Number lines have tremendous value, both in terms of instruction and learning. When considering instruction, number lines can be used to illustrate magnitude of numbers and used to compare numbers, whether it is whole numbers, decimals or fractions. The teacher can pose questions to illicit student thinking on the following:

- Ordering numbers
- Comparing numbers
- Using benchmarks

In terms of student learning, numbers lines can be used by students to model a situation and to solve problems. Number lines are one of many tools that students can apply to frame their understanding, work through a problem and consolidate their thinking. I have seen number lines used by students to:

- Solve addition and subtraction questions
- Demonstrate their thinking when comparing numbers
- Assist when counting objects

However, I want to suggest that we may be only scratching the surface in terms of the impact number lines could have on instruction and learning.

Traditional number lines, focused, for example, on addition, subtraction, word problems, integers, or comparing and ordering numbers, are used at all grade levels and help students understand the relationships between numbers. Similar to traditional number lines, classroom number lines help students understand numbers that come before and after other certain numbers and use benchmark numbers to support this understanding. When using such number lines, teachers should arrange the number lines both horizontally and vertically on occasion. Both ways of presenting an interactive number line promote flexibility of thinking so that students do not get used to seeing a number line in a particular way.Classroom number lines can be tweaked so that students can go back to these day after day. For example,teachers can adjust the range of numbers, use different benchmarks,and incorporate fractions, decimals,addition, and subtraction as number representations.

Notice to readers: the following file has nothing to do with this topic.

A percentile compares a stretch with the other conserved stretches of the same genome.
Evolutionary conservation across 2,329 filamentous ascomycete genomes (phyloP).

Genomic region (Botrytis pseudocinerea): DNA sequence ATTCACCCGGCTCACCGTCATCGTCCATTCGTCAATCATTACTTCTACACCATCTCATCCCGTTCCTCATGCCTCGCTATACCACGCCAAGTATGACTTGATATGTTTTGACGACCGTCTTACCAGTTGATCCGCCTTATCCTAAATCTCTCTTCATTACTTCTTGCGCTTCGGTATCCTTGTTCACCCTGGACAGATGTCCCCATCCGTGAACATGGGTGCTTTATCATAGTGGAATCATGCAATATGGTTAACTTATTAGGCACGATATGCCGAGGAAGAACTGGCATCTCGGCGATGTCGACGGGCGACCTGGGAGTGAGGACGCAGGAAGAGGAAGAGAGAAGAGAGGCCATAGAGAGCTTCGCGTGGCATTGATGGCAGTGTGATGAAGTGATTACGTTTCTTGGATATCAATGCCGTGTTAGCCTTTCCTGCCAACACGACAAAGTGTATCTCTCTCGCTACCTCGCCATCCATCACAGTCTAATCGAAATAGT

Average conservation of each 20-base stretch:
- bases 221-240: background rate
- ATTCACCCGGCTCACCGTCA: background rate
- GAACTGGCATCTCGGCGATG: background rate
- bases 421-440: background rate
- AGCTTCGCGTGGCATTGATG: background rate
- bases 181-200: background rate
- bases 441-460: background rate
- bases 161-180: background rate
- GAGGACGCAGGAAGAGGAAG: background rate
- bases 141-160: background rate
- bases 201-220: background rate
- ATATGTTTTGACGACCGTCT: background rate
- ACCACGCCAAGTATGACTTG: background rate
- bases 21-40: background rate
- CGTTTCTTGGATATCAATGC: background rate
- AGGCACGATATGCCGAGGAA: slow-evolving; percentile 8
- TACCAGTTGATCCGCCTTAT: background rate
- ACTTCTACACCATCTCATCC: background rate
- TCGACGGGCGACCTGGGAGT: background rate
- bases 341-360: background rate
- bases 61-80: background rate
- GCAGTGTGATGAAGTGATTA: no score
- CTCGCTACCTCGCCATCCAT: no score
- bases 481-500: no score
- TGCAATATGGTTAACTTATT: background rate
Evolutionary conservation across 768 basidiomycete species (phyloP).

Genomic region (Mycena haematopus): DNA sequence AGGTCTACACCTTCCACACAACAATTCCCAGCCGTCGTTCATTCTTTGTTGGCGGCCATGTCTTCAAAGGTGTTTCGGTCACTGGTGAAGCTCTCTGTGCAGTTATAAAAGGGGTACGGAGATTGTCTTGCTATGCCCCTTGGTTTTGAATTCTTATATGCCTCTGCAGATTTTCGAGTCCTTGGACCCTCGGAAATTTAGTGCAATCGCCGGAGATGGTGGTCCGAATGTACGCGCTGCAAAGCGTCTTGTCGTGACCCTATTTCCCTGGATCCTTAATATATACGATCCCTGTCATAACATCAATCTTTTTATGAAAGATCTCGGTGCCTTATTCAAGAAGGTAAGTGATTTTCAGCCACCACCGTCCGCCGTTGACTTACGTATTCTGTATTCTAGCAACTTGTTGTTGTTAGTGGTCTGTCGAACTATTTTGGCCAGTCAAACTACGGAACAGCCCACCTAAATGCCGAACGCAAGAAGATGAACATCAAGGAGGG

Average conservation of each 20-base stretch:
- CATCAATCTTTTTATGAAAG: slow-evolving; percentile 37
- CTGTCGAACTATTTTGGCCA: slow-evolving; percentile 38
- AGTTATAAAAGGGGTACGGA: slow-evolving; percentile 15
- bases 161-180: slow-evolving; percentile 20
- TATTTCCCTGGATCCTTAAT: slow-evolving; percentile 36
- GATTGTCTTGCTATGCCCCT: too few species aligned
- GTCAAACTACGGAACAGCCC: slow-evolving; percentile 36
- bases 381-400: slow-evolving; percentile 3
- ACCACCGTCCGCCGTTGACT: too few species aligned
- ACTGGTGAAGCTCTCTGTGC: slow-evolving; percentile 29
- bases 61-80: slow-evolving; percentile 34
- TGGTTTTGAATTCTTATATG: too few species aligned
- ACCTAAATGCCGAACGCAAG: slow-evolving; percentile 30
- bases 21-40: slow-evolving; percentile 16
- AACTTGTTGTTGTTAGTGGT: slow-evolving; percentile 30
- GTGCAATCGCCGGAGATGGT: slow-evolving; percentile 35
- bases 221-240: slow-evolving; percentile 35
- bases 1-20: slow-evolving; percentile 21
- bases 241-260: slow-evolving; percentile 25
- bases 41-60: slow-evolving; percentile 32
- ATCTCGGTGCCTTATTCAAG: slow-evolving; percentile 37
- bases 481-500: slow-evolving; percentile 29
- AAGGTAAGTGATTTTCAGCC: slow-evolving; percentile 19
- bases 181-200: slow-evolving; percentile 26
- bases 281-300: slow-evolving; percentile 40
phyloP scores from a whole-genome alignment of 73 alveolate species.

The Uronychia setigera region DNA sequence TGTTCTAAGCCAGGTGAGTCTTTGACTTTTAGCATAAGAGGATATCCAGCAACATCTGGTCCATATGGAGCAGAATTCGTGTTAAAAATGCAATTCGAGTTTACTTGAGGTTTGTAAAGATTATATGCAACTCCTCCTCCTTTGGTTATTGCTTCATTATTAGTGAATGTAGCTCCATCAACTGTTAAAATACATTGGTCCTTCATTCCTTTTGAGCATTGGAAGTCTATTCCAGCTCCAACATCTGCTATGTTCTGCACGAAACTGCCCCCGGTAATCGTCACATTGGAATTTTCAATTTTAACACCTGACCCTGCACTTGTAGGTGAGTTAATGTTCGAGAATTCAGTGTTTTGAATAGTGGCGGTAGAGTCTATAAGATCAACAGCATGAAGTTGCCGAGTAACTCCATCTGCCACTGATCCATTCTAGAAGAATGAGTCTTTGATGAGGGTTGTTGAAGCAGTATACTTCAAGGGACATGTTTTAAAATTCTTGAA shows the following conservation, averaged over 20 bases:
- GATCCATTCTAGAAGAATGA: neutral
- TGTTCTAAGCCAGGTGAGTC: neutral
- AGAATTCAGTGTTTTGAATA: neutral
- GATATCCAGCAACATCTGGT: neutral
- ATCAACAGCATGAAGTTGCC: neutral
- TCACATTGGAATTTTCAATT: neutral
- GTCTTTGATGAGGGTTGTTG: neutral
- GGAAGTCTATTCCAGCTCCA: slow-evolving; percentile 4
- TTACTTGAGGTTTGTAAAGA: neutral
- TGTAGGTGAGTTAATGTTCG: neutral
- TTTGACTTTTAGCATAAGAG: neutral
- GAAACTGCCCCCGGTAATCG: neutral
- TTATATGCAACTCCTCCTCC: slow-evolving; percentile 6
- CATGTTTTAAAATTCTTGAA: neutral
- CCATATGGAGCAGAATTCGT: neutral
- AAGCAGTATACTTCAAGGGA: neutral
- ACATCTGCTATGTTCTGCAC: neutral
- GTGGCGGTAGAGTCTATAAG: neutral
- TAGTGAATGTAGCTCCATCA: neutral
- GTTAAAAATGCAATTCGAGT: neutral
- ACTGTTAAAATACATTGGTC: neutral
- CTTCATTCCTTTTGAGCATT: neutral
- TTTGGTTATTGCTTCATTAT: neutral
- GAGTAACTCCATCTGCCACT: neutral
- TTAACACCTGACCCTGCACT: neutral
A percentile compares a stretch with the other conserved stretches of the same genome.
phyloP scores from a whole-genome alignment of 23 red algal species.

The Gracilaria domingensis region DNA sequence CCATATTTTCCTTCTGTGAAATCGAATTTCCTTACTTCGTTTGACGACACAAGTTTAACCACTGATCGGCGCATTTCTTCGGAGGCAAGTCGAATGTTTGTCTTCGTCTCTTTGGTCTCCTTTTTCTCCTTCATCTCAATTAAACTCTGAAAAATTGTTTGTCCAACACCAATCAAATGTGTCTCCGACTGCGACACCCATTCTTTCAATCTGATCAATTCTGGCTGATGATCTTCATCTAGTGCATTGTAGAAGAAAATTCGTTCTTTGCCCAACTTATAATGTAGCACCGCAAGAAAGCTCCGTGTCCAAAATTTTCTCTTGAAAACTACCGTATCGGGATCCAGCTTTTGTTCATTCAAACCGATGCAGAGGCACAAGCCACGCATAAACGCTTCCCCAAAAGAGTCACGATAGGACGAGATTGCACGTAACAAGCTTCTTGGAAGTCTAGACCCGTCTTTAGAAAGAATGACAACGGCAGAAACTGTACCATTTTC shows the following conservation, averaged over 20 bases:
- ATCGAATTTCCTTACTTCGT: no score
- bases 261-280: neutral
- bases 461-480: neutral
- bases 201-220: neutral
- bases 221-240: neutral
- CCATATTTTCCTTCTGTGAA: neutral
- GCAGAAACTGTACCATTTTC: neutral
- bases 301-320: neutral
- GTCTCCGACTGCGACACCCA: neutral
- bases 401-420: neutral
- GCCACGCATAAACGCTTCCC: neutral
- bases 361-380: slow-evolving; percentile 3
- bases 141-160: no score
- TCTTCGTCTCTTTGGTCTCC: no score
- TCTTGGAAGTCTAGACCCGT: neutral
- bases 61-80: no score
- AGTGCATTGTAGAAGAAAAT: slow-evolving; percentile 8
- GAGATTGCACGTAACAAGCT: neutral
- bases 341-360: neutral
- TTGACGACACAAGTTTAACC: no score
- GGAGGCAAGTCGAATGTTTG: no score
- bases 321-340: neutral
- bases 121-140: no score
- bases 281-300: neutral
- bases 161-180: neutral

The example below highlights a classroom number line that had students write a whole number on a piece of paper and then place it on top of the number line. After this, students were asked to select a different number and write an addition sentence for it. They would then place this paper below the appropriate whole number. What this did was provide a visual of whole numbers and one of their corresponding addition sentences. Students could, then, not only compare whole numbers but they could compare the differences in the addition sentences. This promoted a deeper discussion of comparing numbers and comparing addition sentences in terms of greater than and less than. This approach to number lines could be applied to decimal numbers and fractions.

An additional benefit of a classroom number line is the ability to relate differing representations of number, such as fractions and decimals. The example below was taken from a Grade 4 classroom. The white pieces of paper are benchmark fractions that were assigned by the teacher. The blue and pink pieces of paper were placed by the students. Such an interactive number line supports the use of benchmark fractions, ordering fractions, ordering decimals, and relating fractions to decimals.

I would love for readers to post a comment sharing things they would like to see explored in this blog. Another option is to email me at david@costellomath.com

**Adapted from**

Costello, D. (2019). *Using What Works: Strategies for Developing a Literacy-Rich Environment in Math*.